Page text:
When I was 14, when my siblings were trying to get me into bands like Echo and the Bunnymen and Rush, I was already cultivating my own deep obsession for David Bowie. Well, really for Jareth the Goblin King in the weird, wonderful ’80s fantasy epic Labyrinth.
Labyrinth was a massive commercial failure when it came out. Not only had the production been incredibly labored and difficult, spanning more than five months of shooting, but the reviews were also scathing. It was only later that it was celebrated as the cult classic it is today. But my dad was a fantasy junkie. Dune and The Belgariad were plopped in front of me as soon as I grew out of Dr. Seuss. There was no question I was on a collision course with this movie. But I doubt my Dad knew what he was bringing into my life when he took that VHS home from the rental store: here was something truly mysterious, something immediate and intense.
I know I’m one voice in the millions of girls who grew up in that era, but I have a feeling this might resonate with a few: I started seeking my own Jareth the Goblin King — my challenge, my foe — in every boy I could find. I wanted someone who could sweep me away to a dark mysterious unknown land of fear and frantic action (sounded pretty much like sex to me!). My first Jareth clone was a year older than me, with a ’70s haircut (this was 1997) and a penchant (how perfect!) for reciting Bowie lyrics at random. He snuck into my room at nights at my suggestion. He broke my heart. And then I kept looking. And so on I went, defined, I felt, by my search for magic and men, in that order.
As compelling as Jareth was, it was Sarah, the heroine, who truly fascinated me, because she is, to outsiders (her parents), defined by her faults. She’s daydreamy and forgetful, her priorities are out of order because of her dedication to drama. She’s all the things a steroetypical female would be. Except, as Labyrinth plays out, it’s those same things that come to her rescue. Her ability to think creatively, to empathize, comes to her rescue again and again.
In the end, it’s her realization that the things others see as flaws — her “over”emotional approach to things, her “over”dramatic response to situations — are actually her power. Yet she’s also a bundle of contradictions; her naiveté in trusting the denizens of the Labyrinth gets her to eat a poison peach at one point.
And I understood Sarah, contradictions and all. I was raised in the girl power era, screaming lyrics to Jagged Little Pill, and refusing to ever hold my opinion back in front of men. And yet there I was, actively seeking out guys who could capture me, poison me, trap me in mazes.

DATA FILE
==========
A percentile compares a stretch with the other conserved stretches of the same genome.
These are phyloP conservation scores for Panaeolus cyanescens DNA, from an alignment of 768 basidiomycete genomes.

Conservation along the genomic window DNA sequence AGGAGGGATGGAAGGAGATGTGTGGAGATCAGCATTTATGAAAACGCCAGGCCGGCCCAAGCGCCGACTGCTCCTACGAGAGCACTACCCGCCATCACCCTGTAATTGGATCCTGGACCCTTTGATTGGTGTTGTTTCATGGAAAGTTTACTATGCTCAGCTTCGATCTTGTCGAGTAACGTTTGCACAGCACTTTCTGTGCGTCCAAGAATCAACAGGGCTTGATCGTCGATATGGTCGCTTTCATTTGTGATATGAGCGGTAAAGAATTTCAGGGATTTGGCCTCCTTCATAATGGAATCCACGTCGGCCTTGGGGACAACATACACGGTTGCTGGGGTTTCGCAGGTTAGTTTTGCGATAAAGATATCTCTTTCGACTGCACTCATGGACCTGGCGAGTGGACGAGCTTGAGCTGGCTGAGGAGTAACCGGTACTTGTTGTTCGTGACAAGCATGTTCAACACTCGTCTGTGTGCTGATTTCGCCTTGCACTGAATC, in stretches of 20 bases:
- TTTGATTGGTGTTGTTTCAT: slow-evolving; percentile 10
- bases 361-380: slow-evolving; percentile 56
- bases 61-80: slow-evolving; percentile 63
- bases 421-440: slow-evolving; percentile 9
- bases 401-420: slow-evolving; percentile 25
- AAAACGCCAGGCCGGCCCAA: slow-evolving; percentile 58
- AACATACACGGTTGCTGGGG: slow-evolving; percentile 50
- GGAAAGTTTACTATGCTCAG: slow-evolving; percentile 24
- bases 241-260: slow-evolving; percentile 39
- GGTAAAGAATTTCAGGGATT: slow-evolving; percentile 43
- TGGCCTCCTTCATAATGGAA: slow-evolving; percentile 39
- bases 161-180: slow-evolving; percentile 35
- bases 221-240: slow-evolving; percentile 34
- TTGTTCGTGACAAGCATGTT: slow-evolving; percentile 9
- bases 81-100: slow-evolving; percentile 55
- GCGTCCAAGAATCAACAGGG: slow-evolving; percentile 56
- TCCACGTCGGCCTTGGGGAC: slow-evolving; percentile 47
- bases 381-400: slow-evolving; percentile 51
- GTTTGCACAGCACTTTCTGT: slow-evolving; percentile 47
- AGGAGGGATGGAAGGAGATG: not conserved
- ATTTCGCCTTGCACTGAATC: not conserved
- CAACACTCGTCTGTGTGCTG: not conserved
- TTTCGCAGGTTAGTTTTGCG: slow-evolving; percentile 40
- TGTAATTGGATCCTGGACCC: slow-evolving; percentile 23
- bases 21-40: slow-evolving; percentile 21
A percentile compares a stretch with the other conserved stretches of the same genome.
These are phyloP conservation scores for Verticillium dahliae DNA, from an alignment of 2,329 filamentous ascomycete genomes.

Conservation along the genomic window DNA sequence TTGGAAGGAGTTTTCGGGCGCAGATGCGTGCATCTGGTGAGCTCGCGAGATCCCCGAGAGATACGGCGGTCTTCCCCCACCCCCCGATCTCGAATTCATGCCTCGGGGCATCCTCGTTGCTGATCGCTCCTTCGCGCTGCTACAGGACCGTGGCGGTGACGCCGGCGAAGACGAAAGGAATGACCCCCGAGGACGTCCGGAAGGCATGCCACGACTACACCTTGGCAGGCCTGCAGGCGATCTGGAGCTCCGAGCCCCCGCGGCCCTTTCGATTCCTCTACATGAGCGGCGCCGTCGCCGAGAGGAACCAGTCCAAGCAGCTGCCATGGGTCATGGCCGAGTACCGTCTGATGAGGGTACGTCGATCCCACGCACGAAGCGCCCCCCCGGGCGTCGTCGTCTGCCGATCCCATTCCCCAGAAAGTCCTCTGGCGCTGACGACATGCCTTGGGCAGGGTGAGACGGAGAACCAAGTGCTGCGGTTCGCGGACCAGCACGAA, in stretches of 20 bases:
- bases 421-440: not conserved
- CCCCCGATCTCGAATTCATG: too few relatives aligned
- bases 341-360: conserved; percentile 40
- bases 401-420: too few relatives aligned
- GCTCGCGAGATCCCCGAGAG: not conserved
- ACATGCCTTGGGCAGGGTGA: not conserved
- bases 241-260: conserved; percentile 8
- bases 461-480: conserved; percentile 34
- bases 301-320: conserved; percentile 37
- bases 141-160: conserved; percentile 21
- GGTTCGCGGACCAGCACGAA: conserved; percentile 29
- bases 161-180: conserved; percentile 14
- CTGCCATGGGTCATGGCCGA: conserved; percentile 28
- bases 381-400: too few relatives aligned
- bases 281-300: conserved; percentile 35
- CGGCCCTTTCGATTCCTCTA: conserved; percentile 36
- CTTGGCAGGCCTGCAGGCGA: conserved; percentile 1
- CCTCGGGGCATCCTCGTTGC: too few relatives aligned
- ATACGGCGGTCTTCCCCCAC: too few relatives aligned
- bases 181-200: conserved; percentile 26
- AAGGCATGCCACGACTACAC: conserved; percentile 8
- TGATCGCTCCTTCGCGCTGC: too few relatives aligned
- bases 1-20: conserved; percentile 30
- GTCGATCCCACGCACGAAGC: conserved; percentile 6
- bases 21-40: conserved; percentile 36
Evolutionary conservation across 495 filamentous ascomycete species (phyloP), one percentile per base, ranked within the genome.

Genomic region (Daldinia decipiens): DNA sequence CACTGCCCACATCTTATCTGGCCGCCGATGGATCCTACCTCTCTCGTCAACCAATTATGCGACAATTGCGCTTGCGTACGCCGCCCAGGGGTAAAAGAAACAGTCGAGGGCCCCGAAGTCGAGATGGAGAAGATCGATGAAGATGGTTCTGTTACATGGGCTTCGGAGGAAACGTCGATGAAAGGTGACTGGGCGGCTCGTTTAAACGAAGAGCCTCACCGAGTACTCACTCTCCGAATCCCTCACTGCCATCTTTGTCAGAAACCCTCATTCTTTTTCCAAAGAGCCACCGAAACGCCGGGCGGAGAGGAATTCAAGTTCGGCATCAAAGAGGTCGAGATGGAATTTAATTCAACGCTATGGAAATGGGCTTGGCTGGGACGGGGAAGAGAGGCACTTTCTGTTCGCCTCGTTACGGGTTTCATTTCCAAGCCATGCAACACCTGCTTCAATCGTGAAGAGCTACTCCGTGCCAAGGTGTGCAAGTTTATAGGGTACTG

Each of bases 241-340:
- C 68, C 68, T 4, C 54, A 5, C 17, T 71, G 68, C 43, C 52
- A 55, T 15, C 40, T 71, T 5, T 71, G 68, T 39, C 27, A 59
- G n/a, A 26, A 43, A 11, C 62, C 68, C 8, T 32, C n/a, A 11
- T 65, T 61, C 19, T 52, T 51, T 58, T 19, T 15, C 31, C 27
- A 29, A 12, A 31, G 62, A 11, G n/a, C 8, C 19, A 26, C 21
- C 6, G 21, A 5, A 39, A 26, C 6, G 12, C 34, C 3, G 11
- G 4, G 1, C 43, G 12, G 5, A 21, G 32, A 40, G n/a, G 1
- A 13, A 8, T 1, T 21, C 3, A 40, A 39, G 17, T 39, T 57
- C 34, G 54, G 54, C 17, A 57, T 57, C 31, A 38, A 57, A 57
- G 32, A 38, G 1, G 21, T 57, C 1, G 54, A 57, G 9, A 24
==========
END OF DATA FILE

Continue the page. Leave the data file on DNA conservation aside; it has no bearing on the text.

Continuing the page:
When I think of that Bowie, I wonder if what brought him to Labyrinth was a kinship, not with his own character, but with Sarah. With the young girls out there who were sometimes a stereotype, running after boys and trusting the wrong people, and sometimes an enigma, running into the forests and looking for elves. He was drawn to its perverse fairy tale twists: “The script itself was terribly amusing without being vicious or spiteful or bloody, and it had a lot more heart in it than many other special effects movies,” Bowie said about the film.
But I like to think Bowie, who seemed to love to inspire evolution, probably embraced the idea that in the end, all the trauma his towering, sexually powered villain puts Sarah through is worthless. His patriarchal rule, quite literally, is defeated by a young girl, who is confused and twisted in her own right, declaring that at the least “you have no power over me.”
We’re not always our best selves. We’re not even always our average selves. In a world of dichotomies, we hide away the fringe dark elements, the red-band versions of ourselves.
But it’s only when we own all of those selves — when we are at once the villain, the hero, the adolescent, and the person who doesn’t matter to anyone — that we can even begin to say to others that our flaws are our power, and our weirdnesses our weapons.
I still look for ways out of the Labyrinth. I’ll bet Bowie did, too.
(Image via Lucasfilm/Jim Henson Company)